Over the past seven years, my family and I have made an almost bi-annual trek to Minneapolis when my niece and nephew and nephew became bat and bar mitzvahs. Our family of four was always deeply appreciative that these events were never held during the state’s infamous winters.
We were also thrilled that friends and family from coast to coast made the voyage to honor these special occasions. And while our kids eagerly looked forward to the parties that followed the service, my husband Michael and I excitedly anticipated our favorite part of the service, when my brother Scott and sister-in-law Debra addressed their child personally, passionately and yes, sometimes playfully, from the bimah.
This tradition brought tears to our eyes and joy to our hearts. This tradition made each bar and bat mitzvah unique and intimate. And this tradition is not permitted in our synagogue.
As a child, I was completely certain about three things: 1) that mushrooms were disgusting; 2) that little brothers were a pain; and 3) that I would become a doctor. Fast forward a few decades and I find myself eagerly topping my burgers with mushrooms, genuinely enjoying the company of my little brother (who now towers over me by almost a foot), and happily working as a professional coach.
Explosions at the Boston Marathon kill three (so far) and injure over a hundred more.
And all I can think is: here we go again.
When man-made tragedy strikes, I do what most of us do: stop, drop and search for meaning. I scan the newspapers, hunker down in front of the television, check Facebook and call friends and family to: first, make sure that everyone I know and love is safe; second, to see who knows something that I don’t yet know; and three, to see who might be able to offer something resembling a lesson to be learned.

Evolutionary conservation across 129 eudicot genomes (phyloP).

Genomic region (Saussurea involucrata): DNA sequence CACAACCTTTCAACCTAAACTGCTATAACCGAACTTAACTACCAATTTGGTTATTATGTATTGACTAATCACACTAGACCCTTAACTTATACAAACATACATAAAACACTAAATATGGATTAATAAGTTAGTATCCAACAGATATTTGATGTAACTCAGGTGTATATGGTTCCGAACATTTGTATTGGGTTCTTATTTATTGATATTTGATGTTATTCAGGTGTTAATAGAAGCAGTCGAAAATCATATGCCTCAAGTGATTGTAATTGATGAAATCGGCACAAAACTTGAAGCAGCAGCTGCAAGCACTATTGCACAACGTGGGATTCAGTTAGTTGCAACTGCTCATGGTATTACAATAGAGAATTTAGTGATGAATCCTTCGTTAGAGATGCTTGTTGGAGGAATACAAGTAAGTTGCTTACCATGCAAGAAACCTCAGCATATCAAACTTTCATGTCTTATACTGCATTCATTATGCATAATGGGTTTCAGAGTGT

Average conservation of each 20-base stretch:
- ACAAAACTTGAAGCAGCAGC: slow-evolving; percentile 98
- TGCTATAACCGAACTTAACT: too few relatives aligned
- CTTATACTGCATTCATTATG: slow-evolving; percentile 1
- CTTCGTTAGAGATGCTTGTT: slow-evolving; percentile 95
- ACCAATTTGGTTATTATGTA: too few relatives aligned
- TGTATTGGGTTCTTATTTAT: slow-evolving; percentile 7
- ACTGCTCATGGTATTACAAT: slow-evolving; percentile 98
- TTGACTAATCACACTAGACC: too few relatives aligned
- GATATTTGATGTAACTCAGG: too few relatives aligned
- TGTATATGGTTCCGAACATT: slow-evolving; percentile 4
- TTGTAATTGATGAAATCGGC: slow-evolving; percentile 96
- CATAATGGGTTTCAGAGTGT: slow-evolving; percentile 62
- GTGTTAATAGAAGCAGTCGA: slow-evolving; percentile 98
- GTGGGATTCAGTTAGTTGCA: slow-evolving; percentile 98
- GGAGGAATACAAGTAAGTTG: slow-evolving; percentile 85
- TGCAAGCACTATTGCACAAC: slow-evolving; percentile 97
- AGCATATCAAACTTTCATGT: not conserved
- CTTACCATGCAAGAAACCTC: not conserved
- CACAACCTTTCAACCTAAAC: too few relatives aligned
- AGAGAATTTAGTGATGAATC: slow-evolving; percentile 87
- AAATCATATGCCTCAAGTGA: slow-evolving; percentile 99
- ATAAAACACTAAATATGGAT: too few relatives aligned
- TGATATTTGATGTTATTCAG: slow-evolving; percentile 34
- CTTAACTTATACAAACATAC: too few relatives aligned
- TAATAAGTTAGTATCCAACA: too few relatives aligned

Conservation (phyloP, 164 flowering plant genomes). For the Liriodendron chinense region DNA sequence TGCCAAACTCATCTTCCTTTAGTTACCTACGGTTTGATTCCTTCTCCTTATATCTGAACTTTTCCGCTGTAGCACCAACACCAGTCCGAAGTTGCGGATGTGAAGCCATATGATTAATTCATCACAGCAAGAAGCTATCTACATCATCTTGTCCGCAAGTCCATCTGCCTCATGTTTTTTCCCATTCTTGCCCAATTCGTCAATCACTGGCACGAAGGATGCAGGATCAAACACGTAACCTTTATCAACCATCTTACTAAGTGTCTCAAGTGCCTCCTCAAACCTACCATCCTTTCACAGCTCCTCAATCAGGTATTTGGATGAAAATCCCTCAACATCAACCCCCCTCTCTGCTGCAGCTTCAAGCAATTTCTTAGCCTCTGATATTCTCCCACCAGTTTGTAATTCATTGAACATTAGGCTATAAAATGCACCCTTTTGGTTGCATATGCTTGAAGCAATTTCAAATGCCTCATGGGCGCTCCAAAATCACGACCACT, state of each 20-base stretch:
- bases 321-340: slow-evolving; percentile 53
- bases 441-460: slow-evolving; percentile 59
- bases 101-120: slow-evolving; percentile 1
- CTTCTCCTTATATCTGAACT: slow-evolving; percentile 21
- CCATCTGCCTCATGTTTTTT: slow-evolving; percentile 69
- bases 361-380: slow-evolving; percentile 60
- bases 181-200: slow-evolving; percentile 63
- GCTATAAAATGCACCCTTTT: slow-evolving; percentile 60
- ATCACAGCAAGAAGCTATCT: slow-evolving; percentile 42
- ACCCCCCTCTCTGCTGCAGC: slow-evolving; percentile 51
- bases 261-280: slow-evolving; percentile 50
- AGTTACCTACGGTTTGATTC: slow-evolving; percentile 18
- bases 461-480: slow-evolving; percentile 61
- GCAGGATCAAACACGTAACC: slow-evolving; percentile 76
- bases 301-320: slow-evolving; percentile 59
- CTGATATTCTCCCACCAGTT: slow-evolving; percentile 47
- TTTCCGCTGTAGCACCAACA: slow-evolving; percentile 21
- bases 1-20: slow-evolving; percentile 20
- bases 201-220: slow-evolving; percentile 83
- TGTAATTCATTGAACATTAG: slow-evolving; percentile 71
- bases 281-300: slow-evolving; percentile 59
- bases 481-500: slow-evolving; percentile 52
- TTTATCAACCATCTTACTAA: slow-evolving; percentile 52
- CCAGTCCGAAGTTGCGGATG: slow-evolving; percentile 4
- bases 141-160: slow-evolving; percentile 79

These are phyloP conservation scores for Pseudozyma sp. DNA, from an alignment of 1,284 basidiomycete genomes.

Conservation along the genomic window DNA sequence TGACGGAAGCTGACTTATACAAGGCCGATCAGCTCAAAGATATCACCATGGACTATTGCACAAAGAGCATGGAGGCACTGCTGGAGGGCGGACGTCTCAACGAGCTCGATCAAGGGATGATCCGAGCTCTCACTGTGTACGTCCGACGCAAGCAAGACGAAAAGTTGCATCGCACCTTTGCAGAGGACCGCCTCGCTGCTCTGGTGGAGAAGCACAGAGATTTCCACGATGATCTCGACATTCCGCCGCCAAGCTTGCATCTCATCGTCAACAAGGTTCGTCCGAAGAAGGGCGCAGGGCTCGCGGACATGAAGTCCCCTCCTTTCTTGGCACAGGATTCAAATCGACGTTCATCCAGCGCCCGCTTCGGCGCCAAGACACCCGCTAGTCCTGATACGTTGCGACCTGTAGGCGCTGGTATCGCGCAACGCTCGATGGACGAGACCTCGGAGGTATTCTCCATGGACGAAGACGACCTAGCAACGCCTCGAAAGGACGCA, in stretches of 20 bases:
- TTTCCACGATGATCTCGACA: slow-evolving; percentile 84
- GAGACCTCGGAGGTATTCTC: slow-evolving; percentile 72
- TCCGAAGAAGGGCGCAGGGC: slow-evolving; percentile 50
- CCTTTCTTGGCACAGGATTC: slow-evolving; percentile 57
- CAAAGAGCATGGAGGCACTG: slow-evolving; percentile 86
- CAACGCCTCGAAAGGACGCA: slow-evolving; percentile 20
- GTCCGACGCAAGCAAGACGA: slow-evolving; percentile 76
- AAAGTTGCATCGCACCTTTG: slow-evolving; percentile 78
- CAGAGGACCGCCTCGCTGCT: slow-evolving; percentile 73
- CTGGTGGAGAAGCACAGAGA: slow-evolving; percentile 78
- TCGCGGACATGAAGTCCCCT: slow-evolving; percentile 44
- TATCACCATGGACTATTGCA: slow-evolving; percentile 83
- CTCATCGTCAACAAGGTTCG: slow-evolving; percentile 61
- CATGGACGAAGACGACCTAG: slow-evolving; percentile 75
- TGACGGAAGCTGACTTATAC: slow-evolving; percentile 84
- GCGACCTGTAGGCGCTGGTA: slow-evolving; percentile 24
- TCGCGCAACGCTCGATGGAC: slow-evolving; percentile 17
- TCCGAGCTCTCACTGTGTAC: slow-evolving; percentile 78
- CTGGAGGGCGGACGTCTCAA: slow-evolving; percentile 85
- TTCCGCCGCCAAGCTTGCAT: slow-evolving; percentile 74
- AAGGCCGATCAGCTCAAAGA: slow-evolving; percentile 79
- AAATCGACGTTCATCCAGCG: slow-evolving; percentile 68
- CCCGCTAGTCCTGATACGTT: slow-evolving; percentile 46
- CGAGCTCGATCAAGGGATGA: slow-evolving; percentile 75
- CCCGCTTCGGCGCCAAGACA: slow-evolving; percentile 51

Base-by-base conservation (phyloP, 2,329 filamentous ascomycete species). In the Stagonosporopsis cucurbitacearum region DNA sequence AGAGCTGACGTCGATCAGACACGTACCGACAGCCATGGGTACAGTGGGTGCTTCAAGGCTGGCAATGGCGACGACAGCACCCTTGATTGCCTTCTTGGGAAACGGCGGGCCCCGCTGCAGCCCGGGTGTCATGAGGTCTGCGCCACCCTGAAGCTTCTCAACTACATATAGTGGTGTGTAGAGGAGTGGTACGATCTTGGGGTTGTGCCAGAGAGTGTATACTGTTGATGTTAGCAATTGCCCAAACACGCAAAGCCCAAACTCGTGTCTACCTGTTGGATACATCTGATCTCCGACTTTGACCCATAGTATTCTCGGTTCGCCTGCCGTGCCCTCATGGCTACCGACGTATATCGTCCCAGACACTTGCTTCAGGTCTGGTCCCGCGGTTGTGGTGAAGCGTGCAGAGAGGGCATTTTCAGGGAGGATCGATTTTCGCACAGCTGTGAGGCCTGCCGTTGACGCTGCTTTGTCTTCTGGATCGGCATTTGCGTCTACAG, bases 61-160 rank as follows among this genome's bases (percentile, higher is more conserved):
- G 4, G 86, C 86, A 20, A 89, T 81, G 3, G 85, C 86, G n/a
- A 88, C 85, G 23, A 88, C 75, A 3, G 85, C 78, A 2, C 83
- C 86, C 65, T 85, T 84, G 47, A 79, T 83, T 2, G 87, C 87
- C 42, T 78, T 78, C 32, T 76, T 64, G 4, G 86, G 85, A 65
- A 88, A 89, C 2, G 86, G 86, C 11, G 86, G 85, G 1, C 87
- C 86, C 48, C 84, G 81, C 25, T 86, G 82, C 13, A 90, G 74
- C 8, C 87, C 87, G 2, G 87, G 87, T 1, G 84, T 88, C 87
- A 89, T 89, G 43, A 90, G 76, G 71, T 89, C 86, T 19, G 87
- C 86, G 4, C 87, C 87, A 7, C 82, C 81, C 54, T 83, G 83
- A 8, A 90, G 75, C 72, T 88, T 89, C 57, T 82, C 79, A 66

My husband Michael and I were having quite an impressive day – or so we thought. What seemed like an otherwise ordinary Tuesday began with me hopping on the train to Manhattan to appear as a guest on Fox Business News to discuss how to deal with professional setbacks. Later that afternoon, Michael was interviewed on Huffington Post Live to share a father’s perspective on Sheryl Sandberg’s new book, “Lean In.” For two non-professional media people, we felt that we were taking the airwaves by storm.
As someone who facilitates over 100 meetings a year (sympathy cards welcome), I have the occasion to ask my clients who work or volunteer in the Jewish non-profit world, “what makes a meeting a Jewish meeting?” The answers rarely vary much: an abundance of food, plenty of passionate disagreement and informal post-meeting meetings that happen in the parking lot after the official meeting has concluded. In other words, as participants in Jewish communal life, we tend to cater to our shared need to eat, argue, and avoid hurting each other’s feelings in public.